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Concern over wind farms and fires

March 13, 2013


Residents around the Yass Valley are worried wind turbines will put their properties at risk from bushfires.

The recent Cobbler Road fire tore through land where the Yass Valley and Conroy’s Gap wind farms are proposed.

Bookham property owner Sam Weir said aeroplanes couldn’t fly within one kilometre of a stationary turbine, and weren’t allowed within five kilometres down wind of a moving turbine.

Wind farm company Epuron said turbines wouldn’t stop fire fighting aircraft from assisting during an emergency.

Yass Valley Wind Farm project manager Andrew Wilson said planes wouldn’t be able to fly too close so fire fighting would be different.


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Wind turbine collapses in Bradworthy, North Devon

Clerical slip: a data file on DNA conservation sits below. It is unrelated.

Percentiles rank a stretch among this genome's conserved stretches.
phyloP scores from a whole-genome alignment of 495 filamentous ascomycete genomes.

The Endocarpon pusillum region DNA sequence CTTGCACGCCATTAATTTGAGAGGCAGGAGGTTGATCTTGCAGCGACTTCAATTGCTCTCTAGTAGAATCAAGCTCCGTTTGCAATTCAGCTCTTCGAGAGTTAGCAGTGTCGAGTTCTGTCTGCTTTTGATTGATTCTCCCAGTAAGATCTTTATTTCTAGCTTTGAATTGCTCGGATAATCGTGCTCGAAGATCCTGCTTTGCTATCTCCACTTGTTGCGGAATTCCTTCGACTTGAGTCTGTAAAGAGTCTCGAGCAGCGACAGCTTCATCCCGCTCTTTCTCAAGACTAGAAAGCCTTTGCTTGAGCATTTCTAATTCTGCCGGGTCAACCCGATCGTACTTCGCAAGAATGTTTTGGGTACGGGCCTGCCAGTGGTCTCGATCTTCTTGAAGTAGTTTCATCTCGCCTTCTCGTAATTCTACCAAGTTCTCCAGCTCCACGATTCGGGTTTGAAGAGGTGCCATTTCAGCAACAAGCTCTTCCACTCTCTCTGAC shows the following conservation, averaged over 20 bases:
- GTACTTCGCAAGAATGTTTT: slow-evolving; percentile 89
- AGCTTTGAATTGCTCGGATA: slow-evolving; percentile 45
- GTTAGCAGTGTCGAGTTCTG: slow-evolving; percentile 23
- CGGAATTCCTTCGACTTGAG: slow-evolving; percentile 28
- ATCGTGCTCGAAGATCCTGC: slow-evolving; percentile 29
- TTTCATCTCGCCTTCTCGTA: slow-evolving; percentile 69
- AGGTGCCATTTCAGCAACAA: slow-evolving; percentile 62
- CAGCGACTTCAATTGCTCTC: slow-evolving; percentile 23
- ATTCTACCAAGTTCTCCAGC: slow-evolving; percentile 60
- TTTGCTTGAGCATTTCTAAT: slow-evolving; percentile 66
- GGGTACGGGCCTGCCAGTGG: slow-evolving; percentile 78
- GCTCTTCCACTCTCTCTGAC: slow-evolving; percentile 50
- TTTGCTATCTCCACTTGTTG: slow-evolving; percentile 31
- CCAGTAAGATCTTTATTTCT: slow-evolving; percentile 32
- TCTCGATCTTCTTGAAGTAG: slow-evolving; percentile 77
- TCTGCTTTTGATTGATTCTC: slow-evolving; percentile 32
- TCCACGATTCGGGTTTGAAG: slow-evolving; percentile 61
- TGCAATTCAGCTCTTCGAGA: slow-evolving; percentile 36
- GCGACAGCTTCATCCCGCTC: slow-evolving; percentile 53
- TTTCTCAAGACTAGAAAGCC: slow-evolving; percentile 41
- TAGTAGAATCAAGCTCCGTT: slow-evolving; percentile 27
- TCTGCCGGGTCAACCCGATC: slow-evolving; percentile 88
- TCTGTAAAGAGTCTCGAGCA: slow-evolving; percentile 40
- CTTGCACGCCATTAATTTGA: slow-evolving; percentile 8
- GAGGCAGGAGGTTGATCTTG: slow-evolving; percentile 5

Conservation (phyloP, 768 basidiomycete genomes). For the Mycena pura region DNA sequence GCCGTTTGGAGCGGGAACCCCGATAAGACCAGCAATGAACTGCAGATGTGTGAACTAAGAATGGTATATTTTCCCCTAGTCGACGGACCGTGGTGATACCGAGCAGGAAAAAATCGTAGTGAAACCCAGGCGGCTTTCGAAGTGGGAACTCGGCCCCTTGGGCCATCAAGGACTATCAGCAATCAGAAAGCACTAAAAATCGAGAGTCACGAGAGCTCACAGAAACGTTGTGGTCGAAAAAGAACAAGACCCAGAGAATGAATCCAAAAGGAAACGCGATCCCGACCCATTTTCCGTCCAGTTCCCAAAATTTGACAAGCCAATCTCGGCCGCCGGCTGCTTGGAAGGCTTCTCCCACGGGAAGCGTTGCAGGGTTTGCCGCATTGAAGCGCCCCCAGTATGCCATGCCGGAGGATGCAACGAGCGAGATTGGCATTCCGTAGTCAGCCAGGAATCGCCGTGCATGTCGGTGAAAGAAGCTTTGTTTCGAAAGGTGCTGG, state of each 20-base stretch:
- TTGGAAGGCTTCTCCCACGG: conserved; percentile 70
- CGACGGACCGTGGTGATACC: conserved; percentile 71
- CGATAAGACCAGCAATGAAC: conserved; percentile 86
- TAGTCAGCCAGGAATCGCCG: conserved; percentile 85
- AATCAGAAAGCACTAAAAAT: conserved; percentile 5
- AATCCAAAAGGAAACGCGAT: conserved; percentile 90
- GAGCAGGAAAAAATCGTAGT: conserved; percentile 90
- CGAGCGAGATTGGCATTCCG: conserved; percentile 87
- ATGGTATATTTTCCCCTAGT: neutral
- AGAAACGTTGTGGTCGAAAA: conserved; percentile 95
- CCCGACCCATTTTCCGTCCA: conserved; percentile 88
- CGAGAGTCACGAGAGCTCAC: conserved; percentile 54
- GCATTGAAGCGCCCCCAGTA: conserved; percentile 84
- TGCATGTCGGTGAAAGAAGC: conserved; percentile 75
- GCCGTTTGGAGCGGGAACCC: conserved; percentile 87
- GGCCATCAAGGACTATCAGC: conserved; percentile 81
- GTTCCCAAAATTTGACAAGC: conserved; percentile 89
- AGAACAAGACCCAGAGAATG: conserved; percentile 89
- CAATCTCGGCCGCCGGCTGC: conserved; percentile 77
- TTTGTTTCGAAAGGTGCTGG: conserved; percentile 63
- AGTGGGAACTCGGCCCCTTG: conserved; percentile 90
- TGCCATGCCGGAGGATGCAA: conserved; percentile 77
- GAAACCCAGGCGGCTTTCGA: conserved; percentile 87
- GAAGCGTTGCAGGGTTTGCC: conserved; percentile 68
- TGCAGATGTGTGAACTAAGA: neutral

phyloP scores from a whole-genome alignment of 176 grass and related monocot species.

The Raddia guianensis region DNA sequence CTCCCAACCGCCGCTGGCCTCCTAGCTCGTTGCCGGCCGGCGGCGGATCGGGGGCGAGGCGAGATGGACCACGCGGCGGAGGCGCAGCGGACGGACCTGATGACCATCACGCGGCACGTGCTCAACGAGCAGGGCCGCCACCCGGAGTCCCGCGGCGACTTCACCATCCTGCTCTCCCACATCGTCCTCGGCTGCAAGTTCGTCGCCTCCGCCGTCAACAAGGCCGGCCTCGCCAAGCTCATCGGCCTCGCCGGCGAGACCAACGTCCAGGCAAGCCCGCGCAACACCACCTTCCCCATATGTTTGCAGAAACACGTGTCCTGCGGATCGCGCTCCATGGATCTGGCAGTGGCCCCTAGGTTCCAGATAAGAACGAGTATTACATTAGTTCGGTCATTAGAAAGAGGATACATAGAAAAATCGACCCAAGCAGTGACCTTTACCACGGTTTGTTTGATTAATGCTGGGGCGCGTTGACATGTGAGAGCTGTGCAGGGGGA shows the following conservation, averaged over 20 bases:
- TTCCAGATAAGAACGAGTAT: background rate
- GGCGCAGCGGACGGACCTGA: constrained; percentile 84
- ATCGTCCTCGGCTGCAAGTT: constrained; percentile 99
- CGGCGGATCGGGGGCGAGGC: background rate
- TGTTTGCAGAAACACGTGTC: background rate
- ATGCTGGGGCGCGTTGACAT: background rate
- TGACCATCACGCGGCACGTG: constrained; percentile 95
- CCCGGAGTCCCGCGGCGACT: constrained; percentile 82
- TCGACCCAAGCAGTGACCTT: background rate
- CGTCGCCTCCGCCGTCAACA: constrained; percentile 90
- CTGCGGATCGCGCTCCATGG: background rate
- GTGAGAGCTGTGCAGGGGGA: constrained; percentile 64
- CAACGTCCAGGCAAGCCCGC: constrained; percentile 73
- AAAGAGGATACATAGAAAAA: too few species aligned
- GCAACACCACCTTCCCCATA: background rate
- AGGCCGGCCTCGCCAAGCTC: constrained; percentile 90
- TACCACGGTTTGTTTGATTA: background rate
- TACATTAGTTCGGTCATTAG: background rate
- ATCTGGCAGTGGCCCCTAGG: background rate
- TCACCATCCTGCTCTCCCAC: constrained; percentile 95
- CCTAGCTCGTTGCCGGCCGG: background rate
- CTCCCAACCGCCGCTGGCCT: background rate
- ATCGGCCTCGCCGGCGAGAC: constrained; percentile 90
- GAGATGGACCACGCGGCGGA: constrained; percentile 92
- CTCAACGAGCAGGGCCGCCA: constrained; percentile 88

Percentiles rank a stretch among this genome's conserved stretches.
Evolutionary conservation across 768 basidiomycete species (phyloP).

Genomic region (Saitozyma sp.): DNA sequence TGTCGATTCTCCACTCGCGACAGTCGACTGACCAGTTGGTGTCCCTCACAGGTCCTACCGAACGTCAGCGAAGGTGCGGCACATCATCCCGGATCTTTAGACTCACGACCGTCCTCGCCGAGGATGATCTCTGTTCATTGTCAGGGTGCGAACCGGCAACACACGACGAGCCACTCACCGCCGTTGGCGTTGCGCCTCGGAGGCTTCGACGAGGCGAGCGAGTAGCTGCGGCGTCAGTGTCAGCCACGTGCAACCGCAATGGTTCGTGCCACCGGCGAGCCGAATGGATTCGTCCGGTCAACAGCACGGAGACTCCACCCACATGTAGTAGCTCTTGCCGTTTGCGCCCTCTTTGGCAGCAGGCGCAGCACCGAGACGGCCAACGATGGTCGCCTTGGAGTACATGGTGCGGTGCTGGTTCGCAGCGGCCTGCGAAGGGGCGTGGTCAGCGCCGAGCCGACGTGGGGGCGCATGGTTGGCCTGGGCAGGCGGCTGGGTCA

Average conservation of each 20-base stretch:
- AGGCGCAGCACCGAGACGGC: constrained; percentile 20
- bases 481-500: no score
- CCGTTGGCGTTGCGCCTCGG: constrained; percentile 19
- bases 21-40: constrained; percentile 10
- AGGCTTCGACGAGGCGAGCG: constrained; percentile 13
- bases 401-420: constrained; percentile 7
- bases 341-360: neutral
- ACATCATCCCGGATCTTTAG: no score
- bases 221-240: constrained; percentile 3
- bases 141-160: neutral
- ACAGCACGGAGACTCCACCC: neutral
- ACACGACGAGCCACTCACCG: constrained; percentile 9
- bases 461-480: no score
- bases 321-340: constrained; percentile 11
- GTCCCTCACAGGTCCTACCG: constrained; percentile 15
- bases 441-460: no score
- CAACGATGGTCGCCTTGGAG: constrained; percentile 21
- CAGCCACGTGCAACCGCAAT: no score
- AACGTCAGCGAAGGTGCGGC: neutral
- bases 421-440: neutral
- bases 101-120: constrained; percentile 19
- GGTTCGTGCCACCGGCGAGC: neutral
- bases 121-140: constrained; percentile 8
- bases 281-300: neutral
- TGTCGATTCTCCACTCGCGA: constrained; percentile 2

January 29, 2013


A 35-metre turbine has collapsed near Holsworthy leaving the tower lying on the ground.

The turbine at East Ash Farm in Bradworthy was erected in 2010 by Dulas Ltd.

Dulas has confirmed this morning that a “complication” has occurred with the turbine and the situation is currently being investigated. They did not want to comment further.

The Endurance Wind Power E-3120 turbine, which was the first model of its kind to be erected in the country, has a five year warranty.


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January 13, 2013

ALL rural districts have been harshly reminded that bushfires are a major part of our lives.

Large contingents of volunteer fire fighters with ample aerial support and the occasional fortunate and timely wind shift certainly saved lives, property and livestock. All involved deserve the greatest praise.

How could our elected governments even remotely consider putting this fragile and potentially lethal high fire risk environment at greater risk by approving the construction of hundreds, if not thousands of industrial wind turbines on the top of our ridges and hills?